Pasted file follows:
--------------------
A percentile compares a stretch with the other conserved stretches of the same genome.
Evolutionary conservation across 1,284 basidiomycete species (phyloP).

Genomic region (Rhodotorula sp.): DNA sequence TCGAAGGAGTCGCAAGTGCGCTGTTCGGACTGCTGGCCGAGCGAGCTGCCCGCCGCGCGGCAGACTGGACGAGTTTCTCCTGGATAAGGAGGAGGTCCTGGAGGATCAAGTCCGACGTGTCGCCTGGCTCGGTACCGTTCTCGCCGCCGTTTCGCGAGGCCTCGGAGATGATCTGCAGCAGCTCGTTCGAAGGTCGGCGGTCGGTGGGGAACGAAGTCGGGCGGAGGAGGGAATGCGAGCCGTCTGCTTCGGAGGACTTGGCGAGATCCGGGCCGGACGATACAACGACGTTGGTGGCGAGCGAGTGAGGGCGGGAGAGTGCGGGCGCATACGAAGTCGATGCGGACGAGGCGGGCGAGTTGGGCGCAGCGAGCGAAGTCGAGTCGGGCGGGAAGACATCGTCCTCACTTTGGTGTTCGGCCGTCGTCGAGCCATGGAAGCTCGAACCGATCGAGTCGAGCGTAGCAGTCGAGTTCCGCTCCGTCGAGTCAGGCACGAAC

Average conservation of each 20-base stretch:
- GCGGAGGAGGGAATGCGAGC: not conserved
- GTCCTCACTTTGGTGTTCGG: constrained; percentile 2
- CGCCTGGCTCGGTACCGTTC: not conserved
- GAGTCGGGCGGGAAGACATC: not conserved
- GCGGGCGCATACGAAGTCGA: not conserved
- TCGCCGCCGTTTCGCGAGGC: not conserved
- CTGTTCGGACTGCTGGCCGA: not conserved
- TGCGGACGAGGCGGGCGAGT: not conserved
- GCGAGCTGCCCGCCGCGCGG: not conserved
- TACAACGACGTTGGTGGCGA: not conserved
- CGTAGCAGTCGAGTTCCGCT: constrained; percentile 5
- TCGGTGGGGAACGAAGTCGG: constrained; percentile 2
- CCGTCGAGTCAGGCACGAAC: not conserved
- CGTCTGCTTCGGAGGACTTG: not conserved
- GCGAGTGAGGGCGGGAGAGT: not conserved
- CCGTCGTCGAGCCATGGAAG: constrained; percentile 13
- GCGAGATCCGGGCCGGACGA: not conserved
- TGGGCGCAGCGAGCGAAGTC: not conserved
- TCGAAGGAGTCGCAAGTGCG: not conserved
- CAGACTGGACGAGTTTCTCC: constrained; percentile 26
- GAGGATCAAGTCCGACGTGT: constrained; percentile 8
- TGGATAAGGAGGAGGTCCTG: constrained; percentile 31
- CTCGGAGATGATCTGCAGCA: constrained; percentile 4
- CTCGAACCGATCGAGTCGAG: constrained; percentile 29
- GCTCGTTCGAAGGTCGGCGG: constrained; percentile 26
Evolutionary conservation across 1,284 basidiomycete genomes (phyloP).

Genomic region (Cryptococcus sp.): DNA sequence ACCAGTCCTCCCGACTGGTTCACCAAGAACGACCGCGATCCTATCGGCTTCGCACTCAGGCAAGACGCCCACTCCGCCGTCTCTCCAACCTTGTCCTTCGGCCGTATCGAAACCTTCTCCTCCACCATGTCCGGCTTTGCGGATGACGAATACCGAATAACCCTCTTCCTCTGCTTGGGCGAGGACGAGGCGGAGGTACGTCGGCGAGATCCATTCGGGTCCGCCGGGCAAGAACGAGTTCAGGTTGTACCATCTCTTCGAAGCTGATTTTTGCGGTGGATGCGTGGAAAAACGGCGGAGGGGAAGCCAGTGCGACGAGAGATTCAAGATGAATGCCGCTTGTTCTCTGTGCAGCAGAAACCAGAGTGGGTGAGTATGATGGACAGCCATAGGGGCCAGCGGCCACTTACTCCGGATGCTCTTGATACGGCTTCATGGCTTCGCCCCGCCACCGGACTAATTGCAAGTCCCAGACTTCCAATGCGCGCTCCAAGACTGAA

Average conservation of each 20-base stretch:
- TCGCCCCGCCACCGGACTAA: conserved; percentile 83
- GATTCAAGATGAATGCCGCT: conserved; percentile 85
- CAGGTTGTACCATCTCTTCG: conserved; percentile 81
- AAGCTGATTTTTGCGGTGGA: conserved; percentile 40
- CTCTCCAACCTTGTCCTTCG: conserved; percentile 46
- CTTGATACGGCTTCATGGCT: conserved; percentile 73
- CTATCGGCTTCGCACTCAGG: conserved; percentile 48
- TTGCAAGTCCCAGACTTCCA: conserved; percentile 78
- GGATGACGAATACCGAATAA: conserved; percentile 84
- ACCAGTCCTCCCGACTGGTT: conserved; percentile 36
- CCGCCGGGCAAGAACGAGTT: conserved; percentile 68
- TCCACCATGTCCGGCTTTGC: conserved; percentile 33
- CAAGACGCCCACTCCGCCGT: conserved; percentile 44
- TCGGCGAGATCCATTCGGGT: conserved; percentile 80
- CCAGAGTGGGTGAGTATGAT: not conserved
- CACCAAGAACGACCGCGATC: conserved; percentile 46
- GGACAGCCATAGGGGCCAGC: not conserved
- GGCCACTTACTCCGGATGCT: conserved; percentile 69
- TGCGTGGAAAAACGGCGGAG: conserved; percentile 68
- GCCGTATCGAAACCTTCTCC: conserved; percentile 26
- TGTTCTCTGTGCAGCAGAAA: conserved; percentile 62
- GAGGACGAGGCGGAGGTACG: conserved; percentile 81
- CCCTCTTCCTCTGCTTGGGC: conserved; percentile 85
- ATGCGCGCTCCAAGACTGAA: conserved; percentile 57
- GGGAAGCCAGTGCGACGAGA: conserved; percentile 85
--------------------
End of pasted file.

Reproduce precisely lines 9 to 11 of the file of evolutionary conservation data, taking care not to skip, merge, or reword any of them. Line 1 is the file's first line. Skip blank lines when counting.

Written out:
- GCGGGCGCATACGAAGTCGA: not conserved
- TCGCCGCCGTTTCGCGAGGC: not conserved
- CTGTTCGGACTGCTGGCCGA: not conserved